Four people step onto the stage; one carries a fifth on his back. Two on-stage musicians provide the soundtrack. There are echoes of Noh theatre about the scene – some of the actors are even carrying masks. But the costumes read differently; these are ‘realistic’ clothes, the blue shibori traditional tie-dyed cloth of peasants. Once he steps down off his carrier’s back, Martius – soon to be Coriolanus – does not to speak, but rather puts a Komuso basket on his head. Is it there to evoke a military helmet? the player/ beggar seeking alms? Or is it both: the samurai warrior in his traditional disguise?
Whatever the answer, the tone is set. This Coriolanus (it seems) is not about the irresolvable tragic conflict between the aristocracy and the plebians of Rome; this Coriolanus aims for comic subversion. It’s a play about how the canny lower classes outwit the bombastic upper class hero and get away with it. Shakespeare’s scenes of riot and war in the long first act, here become a series of childish games: the bugles don’t quite work but instead produce Punch and Judy-style voices. Towards the end of the first half, those playground games return and escalate further as the chorus first follow Coriolanus, then play follow-my-leader, then further subvert that game by a mimicry which verges on bullying.
As Martius/Coriolanus laments his apparent imminent defeat, the chorus keep blowing out the votive torch he is trying to light; and this Roman hero is armed with… a baguette. It’s a nice touch – Coriolanus famously starts with a bread shortage, a riot and a lot of talk about bellies. But as the baguettes multiplied across the show, as the chorus spoke the lines of both senate and citizens through flying crumbs, the hunger and discontent of Shakespeare’sRome was dissipated. As the bread turned into a circus, it was easy to forget that this is a play about the brutality of peace as well as of war.
Many of the productions in the Globe to Globe season have gone for the spectacular to entertain and win over audiences who do not speak their language. This Japanese production took the risky decision to trade on language: Coriolanus never stops talking. When, under heavy duress, he finally makes his speech to the citizens, he does so in a fake accent (rather than an insincere tone). The self-consciousness of the performer’s play-acting the leader risked being lost on those without knowledge of Japanese. At Tuesday’s performance a timely overhead helicopter aided and betted the actor, suggesting the great leader had perhaps jetted in for some crowd-pleasing election speeches. When Coriolanus lets his hair down and leavesRomeas an exile to travel to the Volscian capital, his disguise fools no one: the chorus outdo each other in stealing his baguettes. The play moves towards a monologue; Coriolanus is transformed from playground alpha male to incessant bore. At one point the others load him up and carry him off-stage and he still does not stop talking; indeed he seems not to notice that his feet are no longer on the ground.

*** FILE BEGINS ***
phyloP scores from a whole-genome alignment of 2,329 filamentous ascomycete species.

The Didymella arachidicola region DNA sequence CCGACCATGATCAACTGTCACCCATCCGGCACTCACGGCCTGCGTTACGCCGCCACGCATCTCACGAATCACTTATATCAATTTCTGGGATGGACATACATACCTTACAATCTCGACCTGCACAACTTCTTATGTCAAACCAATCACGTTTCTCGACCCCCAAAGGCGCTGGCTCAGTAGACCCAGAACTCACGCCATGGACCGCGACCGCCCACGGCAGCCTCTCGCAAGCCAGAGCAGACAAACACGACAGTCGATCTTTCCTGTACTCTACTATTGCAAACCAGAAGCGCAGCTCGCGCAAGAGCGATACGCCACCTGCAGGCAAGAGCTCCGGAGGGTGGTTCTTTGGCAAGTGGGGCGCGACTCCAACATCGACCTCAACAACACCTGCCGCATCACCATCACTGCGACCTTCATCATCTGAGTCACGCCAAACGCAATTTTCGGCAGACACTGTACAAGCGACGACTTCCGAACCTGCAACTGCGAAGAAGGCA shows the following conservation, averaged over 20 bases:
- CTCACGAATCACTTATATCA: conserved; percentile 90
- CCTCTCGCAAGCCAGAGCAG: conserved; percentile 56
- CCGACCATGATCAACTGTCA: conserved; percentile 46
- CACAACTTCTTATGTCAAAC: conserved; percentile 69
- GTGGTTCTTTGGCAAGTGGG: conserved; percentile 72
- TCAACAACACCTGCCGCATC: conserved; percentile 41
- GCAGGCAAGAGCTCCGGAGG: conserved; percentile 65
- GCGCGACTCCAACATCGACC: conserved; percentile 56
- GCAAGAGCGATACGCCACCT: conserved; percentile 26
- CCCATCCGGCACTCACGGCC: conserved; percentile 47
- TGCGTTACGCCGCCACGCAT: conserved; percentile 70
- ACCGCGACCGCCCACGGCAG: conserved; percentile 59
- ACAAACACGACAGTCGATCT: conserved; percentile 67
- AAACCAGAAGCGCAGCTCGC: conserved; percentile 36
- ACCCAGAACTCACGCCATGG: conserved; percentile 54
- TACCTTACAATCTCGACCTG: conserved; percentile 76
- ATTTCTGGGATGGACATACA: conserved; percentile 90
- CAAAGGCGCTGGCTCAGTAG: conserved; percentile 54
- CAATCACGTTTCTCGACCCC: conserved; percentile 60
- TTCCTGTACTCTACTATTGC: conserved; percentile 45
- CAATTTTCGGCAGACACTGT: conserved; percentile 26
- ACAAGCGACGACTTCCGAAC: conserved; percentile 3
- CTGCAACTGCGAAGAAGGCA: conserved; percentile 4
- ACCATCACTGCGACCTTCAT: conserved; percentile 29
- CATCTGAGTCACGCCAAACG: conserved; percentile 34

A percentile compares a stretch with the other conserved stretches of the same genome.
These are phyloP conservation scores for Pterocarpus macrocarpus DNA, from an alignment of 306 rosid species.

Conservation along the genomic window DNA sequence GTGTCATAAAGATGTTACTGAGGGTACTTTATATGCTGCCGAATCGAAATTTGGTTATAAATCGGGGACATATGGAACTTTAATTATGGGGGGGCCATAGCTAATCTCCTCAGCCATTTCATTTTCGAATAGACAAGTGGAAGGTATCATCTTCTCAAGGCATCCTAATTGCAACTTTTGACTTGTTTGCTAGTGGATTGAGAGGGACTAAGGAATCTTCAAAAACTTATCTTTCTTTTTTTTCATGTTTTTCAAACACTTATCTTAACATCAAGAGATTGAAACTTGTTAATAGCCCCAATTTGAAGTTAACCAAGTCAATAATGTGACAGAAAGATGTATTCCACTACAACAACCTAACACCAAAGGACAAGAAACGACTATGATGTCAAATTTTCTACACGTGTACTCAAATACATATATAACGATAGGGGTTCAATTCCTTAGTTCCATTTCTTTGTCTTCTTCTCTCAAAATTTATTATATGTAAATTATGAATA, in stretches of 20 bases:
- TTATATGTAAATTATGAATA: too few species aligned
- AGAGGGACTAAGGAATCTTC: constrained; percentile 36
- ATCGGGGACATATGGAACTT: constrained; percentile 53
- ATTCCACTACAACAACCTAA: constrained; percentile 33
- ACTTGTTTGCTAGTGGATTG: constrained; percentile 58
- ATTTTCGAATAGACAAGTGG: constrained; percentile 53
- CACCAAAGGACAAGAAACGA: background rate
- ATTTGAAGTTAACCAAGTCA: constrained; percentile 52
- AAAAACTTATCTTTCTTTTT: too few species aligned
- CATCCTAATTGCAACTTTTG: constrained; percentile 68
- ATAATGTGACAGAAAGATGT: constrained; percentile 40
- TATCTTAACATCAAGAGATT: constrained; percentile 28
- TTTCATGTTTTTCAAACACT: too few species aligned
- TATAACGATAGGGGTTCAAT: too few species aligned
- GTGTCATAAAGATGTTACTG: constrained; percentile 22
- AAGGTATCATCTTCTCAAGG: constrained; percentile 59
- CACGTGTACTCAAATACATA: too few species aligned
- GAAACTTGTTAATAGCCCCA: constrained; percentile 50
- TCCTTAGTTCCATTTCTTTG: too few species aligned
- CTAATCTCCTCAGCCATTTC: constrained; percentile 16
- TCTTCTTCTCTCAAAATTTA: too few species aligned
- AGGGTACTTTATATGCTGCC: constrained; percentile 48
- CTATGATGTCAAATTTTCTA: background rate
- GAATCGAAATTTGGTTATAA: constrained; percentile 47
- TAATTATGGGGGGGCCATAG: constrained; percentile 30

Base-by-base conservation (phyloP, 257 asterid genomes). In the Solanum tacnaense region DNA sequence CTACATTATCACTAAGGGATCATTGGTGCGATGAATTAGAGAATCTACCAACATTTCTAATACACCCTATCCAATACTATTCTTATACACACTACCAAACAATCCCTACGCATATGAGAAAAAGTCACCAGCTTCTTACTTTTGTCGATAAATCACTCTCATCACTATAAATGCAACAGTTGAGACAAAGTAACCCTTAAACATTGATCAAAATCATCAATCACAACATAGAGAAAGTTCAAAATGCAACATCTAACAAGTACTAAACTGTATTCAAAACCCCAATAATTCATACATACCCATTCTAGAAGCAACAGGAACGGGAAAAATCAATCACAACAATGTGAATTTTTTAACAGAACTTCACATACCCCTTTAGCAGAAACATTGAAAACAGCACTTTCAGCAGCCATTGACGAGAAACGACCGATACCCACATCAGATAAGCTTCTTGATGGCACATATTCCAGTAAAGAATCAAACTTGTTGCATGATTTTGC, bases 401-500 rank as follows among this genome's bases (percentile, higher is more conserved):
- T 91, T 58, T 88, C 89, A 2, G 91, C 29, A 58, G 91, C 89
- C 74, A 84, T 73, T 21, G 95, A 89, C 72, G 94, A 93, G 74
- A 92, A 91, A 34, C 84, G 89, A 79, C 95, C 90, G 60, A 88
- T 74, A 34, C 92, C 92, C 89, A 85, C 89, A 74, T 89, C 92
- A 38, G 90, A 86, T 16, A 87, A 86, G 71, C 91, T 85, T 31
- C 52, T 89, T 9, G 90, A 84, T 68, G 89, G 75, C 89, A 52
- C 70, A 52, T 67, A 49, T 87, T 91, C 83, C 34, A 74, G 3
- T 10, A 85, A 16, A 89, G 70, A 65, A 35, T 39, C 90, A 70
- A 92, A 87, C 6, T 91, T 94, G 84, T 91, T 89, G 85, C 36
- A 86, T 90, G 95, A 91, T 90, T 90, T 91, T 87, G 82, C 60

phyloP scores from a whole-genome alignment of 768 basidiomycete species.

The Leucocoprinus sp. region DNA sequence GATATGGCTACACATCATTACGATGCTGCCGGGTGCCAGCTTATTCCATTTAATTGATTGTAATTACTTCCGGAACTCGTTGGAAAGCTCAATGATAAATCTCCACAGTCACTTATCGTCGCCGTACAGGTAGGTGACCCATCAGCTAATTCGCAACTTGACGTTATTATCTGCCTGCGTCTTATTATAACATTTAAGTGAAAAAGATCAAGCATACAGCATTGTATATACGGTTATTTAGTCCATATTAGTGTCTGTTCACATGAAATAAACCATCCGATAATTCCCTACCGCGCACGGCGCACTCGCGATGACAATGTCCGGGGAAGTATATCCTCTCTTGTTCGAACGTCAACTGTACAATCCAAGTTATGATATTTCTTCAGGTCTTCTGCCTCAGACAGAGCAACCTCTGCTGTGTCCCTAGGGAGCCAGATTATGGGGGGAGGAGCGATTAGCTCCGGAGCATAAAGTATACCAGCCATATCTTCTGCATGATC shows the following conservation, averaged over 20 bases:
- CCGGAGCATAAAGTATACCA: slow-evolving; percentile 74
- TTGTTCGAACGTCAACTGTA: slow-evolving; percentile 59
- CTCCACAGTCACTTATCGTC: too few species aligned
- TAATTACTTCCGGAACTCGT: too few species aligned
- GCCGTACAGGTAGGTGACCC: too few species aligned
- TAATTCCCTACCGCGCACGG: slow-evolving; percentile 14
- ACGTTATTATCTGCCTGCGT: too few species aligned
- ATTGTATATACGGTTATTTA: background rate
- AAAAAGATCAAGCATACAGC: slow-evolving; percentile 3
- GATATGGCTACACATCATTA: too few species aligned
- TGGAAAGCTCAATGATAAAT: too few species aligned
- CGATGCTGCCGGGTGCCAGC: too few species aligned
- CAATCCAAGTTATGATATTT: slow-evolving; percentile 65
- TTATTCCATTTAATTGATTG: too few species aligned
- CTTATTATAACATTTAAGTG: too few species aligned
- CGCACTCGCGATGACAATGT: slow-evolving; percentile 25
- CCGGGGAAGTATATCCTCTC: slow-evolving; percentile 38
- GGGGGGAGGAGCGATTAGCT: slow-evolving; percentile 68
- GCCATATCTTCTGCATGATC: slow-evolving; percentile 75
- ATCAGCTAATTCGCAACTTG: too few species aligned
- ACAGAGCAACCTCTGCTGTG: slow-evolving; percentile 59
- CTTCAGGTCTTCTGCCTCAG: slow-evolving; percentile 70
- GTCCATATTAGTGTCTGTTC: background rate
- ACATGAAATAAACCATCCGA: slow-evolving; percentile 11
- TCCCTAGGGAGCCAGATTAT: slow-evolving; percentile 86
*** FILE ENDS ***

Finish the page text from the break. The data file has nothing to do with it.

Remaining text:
In the first act, there is a heavy price to pay for this focus on Coriolanus and his language. Little room is left for the women’s voices to emerge. His wife Virgilia steps forward from the chorus only briefly in the first half. When Volumnia his mother, emerges for the first time in the second half, she is voiced by her son in a strange sound-scape possession. And yet this disconcerting moment also signals a promising change of pace: a shift towards the kind of expressionist almost operatic style of theatre for which this company — Chiten – are renowned. When the chorus, now playing Volumnia and her family, visit Coriolanus to plead for Rome’s safety, Volumnia kneels, addressing her son in a swaying sing-song. It is a far cry from Vanessa Redgrave’s recent berating of Ralph Fiennes while sporting full military regalia.* This static keening Volumnia seems to hypnotise her son into submission, her erratically pitched pleading raised against Coriolanus’ groans. It does not always work, but the moments when it did gave a glimpse of a much braver experimental version of Coriolanus struggling to get out.
Chiten are an experimental theatre company, based in Kyotoand directed by Motoi Miura. Theirs is the first Japanese language production to be staged at the Globe. This is worth noting simply because there is such a strong tradition of Japanese Shakespeare from the extraordinary films of Akira Kurosawa to the ground-breaking productions of Yukio Ninegawa and Tadashi Suzuki, whom Miura has acknowledged as an important influence on his work. Perhaps this tradition took its toll? When Globe to Globe director Tom Bird found Chiten, they were not in Japan but in Moscow; they were playing not Shakespeare but Chekov – an hour-long version of The Seagull complete with tea ceremony, video installation and klaxons.**
We caught just one or two further glimpses of the experimental possibilities of this company’s work when the chorus, now transformed from Coriolanus’ family to Volscian soldiers, voiced their dissatisfaction with war through physical anguish: Suzuki-style impossible movements extended for unearthly lengths of time. Another such powerful moment came when those failed snorting bugles of the first act eventually sounded for Coriolanus’ death, and the performers tried, again and again to hoist the leader’s body on to their backs; they failed. Such glimpses left me wondering what if they had chosen to not to perform a full, text-based version of Coriolanus, but had instead followed their own theatrical practice and given their audience a braver account of Shakespeare’s tragedy?
Dr Deana Rankin
Senior Lecturer in English and Drama
Academic Co-ordinator, English and Drama
Royal Holloway, University of London
* Ralph Fiennes, dir. Coriolanus (2011)